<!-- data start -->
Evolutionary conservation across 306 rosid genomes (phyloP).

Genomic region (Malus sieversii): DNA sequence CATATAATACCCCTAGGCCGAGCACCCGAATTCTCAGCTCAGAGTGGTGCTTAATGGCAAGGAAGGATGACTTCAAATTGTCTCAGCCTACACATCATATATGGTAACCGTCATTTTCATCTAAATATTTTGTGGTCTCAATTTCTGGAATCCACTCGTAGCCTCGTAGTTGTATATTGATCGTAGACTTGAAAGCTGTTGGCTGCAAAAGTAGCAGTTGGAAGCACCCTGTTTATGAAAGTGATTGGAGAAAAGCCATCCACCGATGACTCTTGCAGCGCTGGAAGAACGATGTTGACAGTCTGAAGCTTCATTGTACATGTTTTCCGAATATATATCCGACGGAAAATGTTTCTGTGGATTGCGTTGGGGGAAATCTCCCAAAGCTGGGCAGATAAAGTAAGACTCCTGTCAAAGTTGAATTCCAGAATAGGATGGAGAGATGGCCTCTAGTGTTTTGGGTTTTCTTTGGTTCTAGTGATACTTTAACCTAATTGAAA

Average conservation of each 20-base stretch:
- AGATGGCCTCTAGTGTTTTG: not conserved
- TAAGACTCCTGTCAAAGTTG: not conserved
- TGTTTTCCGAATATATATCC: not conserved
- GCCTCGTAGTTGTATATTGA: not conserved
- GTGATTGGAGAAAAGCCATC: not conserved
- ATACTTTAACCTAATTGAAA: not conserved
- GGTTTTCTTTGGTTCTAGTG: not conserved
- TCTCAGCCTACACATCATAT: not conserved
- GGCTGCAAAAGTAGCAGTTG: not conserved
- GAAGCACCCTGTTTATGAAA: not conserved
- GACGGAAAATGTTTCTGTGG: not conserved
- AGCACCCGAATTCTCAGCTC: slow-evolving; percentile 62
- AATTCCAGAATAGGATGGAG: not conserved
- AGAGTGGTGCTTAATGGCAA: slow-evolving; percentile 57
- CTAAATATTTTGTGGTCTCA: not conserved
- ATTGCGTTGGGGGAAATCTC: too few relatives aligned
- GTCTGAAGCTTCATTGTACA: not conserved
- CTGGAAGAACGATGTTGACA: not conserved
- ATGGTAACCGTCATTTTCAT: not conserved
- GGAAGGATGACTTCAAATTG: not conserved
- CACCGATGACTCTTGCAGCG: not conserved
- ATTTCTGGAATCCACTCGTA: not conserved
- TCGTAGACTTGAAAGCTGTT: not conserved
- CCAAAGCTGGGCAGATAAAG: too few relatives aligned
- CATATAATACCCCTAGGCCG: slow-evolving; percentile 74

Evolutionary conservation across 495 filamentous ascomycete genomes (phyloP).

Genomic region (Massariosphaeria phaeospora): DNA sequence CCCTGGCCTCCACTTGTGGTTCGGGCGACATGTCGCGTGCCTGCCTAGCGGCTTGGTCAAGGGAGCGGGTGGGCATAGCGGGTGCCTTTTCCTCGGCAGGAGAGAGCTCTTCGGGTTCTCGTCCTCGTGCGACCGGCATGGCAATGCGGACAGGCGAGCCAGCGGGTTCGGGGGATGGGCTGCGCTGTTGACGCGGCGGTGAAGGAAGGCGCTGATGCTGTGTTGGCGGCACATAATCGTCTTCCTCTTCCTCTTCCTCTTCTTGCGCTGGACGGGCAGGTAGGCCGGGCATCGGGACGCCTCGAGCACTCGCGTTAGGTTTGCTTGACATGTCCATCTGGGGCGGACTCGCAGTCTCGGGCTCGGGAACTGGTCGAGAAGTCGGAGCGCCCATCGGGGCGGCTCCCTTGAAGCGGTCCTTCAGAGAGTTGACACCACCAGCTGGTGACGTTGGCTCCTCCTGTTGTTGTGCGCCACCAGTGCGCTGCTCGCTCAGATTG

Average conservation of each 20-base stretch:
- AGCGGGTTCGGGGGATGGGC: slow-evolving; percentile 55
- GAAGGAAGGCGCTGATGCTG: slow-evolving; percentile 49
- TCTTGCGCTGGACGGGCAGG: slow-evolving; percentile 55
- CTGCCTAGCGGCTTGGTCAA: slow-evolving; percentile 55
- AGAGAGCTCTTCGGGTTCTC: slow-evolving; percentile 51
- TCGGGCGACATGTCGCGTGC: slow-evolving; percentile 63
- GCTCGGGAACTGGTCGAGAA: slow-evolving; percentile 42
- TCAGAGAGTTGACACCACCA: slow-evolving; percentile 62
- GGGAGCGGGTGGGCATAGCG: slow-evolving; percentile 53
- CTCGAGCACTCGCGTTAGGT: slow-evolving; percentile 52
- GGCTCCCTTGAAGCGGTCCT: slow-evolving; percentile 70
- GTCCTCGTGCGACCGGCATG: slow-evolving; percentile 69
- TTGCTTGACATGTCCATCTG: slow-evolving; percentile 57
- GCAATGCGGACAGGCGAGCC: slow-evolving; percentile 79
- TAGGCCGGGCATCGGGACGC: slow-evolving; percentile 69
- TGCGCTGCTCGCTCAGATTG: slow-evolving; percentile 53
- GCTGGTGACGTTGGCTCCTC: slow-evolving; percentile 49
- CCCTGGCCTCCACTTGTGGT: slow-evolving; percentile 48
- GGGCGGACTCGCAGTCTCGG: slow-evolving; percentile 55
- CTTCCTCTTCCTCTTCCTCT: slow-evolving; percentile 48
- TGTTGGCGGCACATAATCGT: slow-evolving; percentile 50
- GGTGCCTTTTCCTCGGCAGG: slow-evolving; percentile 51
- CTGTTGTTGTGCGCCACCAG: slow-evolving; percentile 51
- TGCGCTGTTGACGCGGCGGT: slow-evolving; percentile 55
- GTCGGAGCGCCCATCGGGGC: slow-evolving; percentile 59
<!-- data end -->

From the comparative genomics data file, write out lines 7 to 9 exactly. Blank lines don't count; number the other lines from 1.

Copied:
- GCCTCGTAGTTGTATATTGA: not conserved
- GTGATTGGAGAAAAGCCATC: not conserved
- ATACTTTAACCTAATTGAAA: not conserved